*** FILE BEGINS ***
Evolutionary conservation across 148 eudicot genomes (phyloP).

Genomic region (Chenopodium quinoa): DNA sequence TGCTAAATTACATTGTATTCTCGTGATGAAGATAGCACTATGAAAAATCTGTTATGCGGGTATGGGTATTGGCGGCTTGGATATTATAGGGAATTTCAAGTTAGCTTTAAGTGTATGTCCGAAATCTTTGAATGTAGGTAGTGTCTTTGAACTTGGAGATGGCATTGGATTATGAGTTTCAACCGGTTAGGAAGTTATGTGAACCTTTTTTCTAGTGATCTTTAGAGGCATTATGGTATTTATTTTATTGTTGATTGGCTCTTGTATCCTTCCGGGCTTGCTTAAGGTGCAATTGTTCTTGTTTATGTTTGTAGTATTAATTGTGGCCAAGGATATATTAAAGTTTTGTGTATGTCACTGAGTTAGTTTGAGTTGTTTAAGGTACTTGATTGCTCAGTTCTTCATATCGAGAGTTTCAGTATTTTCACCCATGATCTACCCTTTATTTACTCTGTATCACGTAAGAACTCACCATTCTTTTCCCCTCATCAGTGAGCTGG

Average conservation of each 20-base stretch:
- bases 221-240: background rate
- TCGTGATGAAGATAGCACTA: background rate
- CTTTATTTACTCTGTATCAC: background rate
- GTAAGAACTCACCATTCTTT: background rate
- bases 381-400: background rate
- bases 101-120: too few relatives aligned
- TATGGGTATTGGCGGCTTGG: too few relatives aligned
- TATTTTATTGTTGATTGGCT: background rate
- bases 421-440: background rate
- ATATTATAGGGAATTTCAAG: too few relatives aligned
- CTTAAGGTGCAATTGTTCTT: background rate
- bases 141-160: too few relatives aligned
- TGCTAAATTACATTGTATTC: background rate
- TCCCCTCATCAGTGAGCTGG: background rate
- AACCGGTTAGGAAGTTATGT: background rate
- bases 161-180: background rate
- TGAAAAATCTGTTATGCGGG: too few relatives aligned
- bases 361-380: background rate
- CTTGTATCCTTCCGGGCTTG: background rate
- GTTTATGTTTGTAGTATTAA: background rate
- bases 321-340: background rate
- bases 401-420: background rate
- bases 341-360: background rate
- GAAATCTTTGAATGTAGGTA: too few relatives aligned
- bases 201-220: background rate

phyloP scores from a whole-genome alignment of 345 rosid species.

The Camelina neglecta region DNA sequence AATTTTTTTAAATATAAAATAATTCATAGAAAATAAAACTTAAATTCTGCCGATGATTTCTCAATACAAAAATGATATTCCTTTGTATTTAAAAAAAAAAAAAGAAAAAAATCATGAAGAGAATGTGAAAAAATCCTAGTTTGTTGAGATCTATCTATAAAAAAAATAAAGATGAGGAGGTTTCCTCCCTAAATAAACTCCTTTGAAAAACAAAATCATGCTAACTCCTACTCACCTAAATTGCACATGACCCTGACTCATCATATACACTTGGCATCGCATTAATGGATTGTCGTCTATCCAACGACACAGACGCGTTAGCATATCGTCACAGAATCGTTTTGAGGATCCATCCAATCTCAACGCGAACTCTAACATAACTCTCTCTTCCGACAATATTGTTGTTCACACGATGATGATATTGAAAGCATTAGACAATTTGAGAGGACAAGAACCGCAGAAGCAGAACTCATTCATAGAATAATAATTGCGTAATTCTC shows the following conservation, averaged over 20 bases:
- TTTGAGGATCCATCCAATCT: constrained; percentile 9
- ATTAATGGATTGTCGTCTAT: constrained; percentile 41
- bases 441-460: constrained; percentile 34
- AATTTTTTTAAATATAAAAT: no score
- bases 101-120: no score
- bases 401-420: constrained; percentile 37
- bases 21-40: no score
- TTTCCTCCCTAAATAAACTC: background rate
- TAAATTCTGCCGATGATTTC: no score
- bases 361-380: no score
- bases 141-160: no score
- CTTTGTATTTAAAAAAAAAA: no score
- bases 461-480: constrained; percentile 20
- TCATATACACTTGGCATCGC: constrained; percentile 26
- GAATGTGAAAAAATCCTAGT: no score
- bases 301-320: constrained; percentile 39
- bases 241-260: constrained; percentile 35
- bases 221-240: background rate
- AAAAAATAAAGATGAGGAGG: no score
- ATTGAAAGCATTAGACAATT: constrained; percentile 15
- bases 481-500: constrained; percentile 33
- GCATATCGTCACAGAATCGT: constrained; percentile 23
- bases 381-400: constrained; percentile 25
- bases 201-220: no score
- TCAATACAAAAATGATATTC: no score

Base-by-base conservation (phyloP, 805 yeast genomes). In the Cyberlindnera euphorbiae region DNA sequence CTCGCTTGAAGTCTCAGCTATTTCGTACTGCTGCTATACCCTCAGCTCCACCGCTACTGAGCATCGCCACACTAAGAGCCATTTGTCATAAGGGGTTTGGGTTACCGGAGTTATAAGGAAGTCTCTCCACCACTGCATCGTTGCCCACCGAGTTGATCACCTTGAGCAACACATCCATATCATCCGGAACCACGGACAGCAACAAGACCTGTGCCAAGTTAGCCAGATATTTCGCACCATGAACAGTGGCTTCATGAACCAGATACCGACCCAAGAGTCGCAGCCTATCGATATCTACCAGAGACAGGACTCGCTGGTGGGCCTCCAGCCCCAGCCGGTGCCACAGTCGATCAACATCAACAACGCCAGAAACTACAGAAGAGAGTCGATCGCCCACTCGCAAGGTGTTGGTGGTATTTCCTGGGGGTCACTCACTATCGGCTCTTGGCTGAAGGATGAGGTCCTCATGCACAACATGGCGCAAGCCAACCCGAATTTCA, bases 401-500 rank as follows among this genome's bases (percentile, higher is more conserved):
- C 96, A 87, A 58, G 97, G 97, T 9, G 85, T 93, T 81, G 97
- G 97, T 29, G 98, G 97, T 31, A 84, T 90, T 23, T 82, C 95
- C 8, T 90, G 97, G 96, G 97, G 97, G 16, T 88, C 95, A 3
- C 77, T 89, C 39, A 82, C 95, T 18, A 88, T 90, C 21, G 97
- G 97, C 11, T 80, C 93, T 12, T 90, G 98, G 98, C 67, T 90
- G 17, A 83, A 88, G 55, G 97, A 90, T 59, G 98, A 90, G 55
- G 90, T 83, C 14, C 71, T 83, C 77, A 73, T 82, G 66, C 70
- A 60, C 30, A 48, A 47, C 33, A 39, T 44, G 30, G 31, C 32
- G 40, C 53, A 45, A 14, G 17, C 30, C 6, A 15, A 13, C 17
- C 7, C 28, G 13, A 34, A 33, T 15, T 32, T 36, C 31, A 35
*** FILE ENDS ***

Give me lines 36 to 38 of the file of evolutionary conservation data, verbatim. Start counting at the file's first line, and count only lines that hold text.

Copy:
- bases 401-420: constrained; percentile 37
- bases 21-40: no score
- TTTCCTCCCTAAATAAACTC: background rate